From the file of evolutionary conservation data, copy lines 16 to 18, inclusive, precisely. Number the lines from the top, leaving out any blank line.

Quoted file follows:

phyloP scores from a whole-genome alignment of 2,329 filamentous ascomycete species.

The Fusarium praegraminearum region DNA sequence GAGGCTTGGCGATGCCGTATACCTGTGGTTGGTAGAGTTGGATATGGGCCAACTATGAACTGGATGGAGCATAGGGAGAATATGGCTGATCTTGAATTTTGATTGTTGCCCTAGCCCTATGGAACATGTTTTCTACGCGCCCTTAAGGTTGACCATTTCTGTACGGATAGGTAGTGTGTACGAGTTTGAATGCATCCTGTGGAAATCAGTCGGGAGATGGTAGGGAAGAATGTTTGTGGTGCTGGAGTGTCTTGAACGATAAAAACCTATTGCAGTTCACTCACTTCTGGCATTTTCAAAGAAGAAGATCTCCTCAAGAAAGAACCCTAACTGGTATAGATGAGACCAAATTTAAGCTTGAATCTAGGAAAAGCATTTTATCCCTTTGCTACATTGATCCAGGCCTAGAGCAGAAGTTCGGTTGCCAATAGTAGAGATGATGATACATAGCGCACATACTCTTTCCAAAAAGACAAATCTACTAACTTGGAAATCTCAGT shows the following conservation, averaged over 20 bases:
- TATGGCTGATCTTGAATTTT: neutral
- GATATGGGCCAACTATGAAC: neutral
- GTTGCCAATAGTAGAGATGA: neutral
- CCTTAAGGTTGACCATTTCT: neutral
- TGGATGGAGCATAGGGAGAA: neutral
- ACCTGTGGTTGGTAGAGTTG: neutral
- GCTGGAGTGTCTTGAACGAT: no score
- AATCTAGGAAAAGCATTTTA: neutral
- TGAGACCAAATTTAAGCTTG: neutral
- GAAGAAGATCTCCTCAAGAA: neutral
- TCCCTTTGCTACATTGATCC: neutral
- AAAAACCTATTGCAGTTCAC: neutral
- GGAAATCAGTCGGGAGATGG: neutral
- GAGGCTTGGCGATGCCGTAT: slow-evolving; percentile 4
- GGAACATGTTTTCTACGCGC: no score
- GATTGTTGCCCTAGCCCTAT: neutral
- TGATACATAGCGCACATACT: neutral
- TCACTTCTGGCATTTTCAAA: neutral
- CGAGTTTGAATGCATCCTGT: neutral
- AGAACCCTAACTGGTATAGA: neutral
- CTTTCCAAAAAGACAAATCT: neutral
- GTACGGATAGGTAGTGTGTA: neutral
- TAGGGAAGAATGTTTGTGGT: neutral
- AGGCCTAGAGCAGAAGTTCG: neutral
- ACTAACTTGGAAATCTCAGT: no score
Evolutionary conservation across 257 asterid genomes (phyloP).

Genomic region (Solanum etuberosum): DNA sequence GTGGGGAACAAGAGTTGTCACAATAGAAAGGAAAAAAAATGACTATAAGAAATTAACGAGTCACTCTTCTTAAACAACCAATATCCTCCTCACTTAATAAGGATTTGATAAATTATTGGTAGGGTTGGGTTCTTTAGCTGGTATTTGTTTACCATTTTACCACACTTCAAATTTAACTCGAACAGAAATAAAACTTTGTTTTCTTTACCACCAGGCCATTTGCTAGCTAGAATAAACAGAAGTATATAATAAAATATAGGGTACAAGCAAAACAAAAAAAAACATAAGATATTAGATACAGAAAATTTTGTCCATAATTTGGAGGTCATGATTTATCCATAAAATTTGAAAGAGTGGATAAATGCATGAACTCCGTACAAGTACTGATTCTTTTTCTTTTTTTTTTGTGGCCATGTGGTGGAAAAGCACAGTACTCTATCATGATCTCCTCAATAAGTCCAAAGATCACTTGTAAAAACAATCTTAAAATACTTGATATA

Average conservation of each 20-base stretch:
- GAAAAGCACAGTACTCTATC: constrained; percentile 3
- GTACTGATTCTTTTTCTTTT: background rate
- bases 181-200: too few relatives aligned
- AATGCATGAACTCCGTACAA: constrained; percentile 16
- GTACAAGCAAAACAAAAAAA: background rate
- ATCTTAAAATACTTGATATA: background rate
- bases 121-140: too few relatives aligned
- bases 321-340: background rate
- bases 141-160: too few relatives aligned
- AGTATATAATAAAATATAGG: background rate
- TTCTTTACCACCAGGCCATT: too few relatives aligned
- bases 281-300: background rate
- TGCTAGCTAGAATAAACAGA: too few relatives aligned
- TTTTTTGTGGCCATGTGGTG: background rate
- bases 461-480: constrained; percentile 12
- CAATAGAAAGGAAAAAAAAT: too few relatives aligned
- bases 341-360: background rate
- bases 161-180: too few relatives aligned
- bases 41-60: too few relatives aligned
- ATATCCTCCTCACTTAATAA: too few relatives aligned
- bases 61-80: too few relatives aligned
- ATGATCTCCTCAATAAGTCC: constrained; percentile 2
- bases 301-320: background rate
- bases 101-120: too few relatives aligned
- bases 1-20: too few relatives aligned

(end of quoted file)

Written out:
- GAGGCTTGGCGATGCCGTAT: slow-evolving; percentile 4
- GGAACATGTTTTCTACGCGC: no score
- GATTGTTGCCCTAGCCCTAT: neutral